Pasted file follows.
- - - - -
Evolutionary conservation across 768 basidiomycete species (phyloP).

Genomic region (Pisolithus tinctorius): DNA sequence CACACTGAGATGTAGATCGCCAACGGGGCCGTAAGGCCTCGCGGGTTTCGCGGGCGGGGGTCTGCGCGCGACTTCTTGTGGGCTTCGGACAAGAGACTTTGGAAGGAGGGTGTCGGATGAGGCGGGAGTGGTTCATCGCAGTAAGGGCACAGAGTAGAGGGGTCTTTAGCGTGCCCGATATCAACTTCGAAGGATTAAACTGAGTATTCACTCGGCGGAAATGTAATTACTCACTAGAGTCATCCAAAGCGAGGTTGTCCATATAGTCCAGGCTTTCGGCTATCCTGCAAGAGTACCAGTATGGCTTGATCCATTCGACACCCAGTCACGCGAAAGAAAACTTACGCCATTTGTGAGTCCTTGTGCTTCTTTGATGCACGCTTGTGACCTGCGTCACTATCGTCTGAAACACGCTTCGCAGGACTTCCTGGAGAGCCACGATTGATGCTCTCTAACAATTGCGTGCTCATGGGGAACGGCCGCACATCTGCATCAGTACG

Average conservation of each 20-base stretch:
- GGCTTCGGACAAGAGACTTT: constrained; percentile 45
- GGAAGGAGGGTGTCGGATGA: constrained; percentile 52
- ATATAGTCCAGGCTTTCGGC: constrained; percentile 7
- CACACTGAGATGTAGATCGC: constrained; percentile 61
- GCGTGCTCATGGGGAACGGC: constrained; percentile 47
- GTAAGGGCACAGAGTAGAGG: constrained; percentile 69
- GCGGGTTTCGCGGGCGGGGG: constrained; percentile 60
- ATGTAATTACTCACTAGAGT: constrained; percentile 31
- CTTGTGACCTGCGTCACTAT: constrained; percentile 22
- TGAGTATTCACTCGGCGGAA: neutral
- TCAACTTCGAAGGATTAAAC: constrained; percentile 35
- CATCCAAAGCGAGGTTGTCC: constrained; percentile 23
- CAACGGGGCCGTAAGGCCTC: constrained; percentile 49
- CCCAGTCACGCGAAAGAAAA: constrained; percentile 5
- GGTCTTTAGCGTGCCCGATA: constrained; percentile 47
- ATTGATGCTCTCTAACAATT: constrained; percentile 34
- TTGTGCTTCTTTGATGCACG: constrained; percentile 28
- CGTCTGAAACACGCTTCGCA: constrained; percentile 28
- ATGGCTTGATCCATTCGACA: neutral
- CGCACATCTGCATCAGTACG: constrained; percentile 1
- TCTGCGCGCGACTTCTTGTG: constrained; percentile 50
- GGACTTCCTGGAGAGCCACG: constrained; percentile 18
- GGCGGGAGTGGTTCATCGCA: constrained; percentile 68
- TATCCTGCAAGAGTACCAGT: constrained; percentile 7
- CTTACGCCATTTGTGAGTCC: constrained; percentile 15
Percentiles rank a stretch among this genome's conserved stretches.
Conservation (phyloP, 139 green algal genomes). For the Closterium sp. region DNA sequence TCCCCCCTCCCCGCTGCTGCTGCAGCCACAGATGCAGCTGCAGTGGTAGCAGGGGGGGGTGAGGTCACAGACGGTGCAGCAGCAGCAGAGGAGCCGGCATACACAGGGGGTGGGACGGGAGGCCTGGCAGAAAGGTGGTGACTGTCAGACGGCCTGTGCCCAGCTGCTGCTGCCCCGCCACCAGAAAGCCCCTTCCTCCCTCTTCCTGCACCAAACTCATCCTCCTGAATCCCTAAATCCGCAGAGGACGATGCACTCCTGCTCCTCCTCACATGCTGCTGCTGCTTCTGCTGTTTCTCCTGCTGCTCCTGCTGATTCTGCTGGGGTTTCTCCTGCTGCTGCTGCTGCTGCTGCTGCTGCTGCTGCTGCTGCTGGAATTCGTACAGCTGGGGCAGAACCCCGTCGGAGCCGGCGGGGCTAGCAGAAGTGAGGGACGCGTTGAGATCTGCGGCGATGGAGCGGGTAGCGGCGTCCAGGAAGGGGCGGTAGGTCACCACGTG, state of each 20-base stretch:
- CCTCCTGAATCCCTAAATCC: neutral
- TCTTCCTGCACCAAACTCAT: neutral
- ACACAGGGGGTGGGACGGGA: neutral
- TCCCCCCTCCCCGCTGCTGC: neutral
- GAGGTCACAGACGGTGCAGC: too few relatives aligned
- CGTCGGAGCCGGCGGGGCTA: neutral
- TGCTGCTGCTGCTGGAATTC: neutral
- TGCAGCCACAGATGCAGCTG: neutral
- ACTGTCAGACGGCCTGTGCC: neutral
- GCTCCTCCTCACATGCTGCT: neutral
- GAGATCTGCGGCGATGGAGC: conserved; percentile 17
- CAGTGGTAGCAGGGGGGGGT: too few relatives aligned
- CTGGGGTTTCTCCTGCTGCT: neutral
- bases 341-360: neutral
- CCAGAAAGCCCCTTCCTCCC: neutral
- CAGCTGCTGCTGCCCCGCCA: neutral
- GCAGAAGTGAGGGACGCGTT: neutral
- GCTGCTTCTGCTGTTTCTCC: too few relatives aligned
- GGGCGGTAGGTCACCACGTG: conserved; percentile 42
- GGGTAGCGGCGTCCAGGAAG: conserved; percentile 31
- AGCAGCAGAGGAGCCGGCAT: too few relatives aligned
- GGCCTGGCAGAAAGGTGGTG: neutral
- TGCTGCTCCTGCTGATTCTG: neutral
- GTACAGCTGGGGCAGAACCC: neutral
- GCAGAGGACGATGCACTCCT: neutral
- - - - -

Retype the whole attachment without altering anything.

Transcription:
Evolutionary conservation across 768 basidiomycete species (phyloP).

Genomic region (Pisolithus tinctorius): DNA sequence CACACTGAGATGTAGATCGCCAACGGGGCCGTAAGGCCTCGCGGGTTTCGCGGGCGGGGGTCTGCGCGCGACTTCTTGTGGGCTTCGGACAAGAGACTTTGGAAGGAGGGTGTCGGATGAGGCGGGAGTGGTTCATCGCAGTAAGGGCACAGAGTAGAGGGGTCTTTAGCGTGCCCGATATCAACTTCGAAGGATTAAACTGAGTATTCACTCGGCGGAAATGTAATTACTCACTAGAGTCATCCAAAGCGAGGTTGTCCATATAGTCCAGGCTTTCGGCTATCCTGCAAGAGTACCAGTATGGCTTGATCCATTCGACACCCAGTCACGCGAAAGAAAACTTACGCCATTTGTGAGTCCTTGTGCTTCTTTGATGCACGCTTGTGACCTGCGTCACTATCGTCTGAAACACGCTTCGCAGGACTTCCTGGAGAGCCACGATTGATGCTCTCTAACAATTGCGTGCTCATGGGGAACGGCCGCACATCTGCATCAGTACG

Average conservation of each 20-base stretch:
- GGCTTCGGACAAGAGACTTT: constrained; percentile 45
- GGAAGGAGGGTGTCGGATGA: constrained; percentile 52
- ATATAGTCCAGGCTTTCGGC: constrained; percentile 7
- CACACTGAGATGTAGATCGC: constrained; percentile 61
- GCGTGCTCATGGGGAACGGC: constrained; percentile 47
- GTAAGGGCACAGAGTAGAGG: constrained; percentile 69
- GCGGGTTTCGCGGGCGGGGG: constrained; percentile 60
- ATGTAATTACTCACTAGAGT: constrained; percentile 31
- CTTGTGACCTGCGTCACTAT: constrained; percentile 22
- TGAGTATTCACTCGGCGGAA: neutral
- TCAACTTCGAAGGATTAAAC: constrained; percentile 35
- CATCCAAAGCGAGGTTGTCC: constrained; percentile 23
- CAACGGGGCCGTAAGGCCTC: constrained; percentile 49
- CCCAGTCACGCGAAAGAAAA: constrained; percentile 5
- GGTCTTTAGCGTGCCCGATA: constrained; percentile 47
- ATTGATGCTCTCTAACAATT: constrained; percentile 34
- TTGTGCTTCTTTGATGCACG: constrained; percentile 28
- CGTCTGAAACACGCTTCGCA: constrained; percentile 28
- ATGGCTTGATCCATTCGACA: neutral
- CGCACATCTGCATCAGTACG: constrained; percentile 1
- TCTGCGCGCGACTTCTTGTG: constrained; percentile 50
- GGACTTCCTGGAGAGCCACG: constrained; percentile 18
- GGCGGGAGTGGTTCATCGCA: constrained; percentile 68
- TATCCTGCAAGAGTACCAGT: constrained; percentile 7
- CTTACGCCATTTGTGAGTCC: constrained; percentile 15
Percentiles rank a stretch among this genome's conserved stretches.
Conservation (phyloP, 139 green algal genomes). For the Closterium sp. region DNA sequence TCCCCCCTCCCCGCTGCTGCTGCAGCCACAGATGCAGCTGCAGTGGTAGCAGGGGGGGGTGAGGTCACAGACGGTGCAGCAGCAGCAGAGGAGCCGGCATACACAGGGGGTGGGACGGGAGGCCTGGCAGAAAGGTGGTGACTGTCAGACGGCCTGTGCCCAGCTGCTGCTGCCCCGCCACCAGAAAGCCCCTTCCTCCCTCTTCCTGCACCAAACTCATCCTCCTGAATCCCTAAATCCGCAGAGGACGATGCACTCCTGCTCCTCCTCACATGCTGCTGCTGCTTCTGCTGTTTCTCCTGCTGCTCCTGCTGATTCTGCTGGGGTTTCTCCTGCTGCTGCTGCTGCTGCTGCTGCTGCTGCTGCTGCTGCTGGAATTCGTACAGCTGGGGCAGAACCCCGTCGGAGCCGGCGGGGCTAGCAGAAGTGAGGGACGCGTTGAGATCTGCGGCGATGGAGCGGGTAGCGGCGTCCAGGAAGGGGCGGTAGGTCACCACGTG, state of each 20-base stretch:
- CCTCCTGAATCCCTAAATCC: neutral
- TCTTCCTGCACCAAACTCAT: neutral
- ACACAGGGGGTGGGACGGGA: neutral
- TCCCCCCTCCCCGCTGCTGC: neutral
- GAGGTCACAGACGGTGCAGC: too few relatives aligned
- CGTCGGAGCCGGCGGGGCTA: neutral
- TGCTGCTGCTGCTGGAATTC: neutral
- TGCAGCCACAGATGCAGCTG: neutral
- ACTGTCAGACGGCCTGTGCC: neutral
- GCTCCTCCTCACATGCTGCT: neutral
- GAGATCTGCGGCGATGGAGC: conserved; percentile 17
- CAGTGGTAGCAGGGGGGGGT: too few relatives aligned
- CTGGGGTTTCTCCTGCTGCT: neutral
- bases 341-360: neutral
- CCAGAAAGCCCCTTCCTCCC: neutral
- CAGCTGCTGCTGCCCCGCCA: neutral
- GCAGAAGTGAGGGACGCGTT: neutral
- GCTGCTTCTGCTGTTTCTCC: too few relatives aligned
- GGGCGGTAGGTCACCACGTG: conserved; percentile 42
- GGGTAGCGGCGTCCAGGAAG: conserved; percentile 31
- AGCAGCAGAGGAGCCGGCAT: too few relatives aligned
- GGCCTGGCAGAAAGGTGGTG: neutral
- TGCTGCTCCTGCTGATTCTG: neutral
- GTACAGCTGGGGCAGAACCC: neutral
- GCAGAGGACGATGCACTCCT: neutral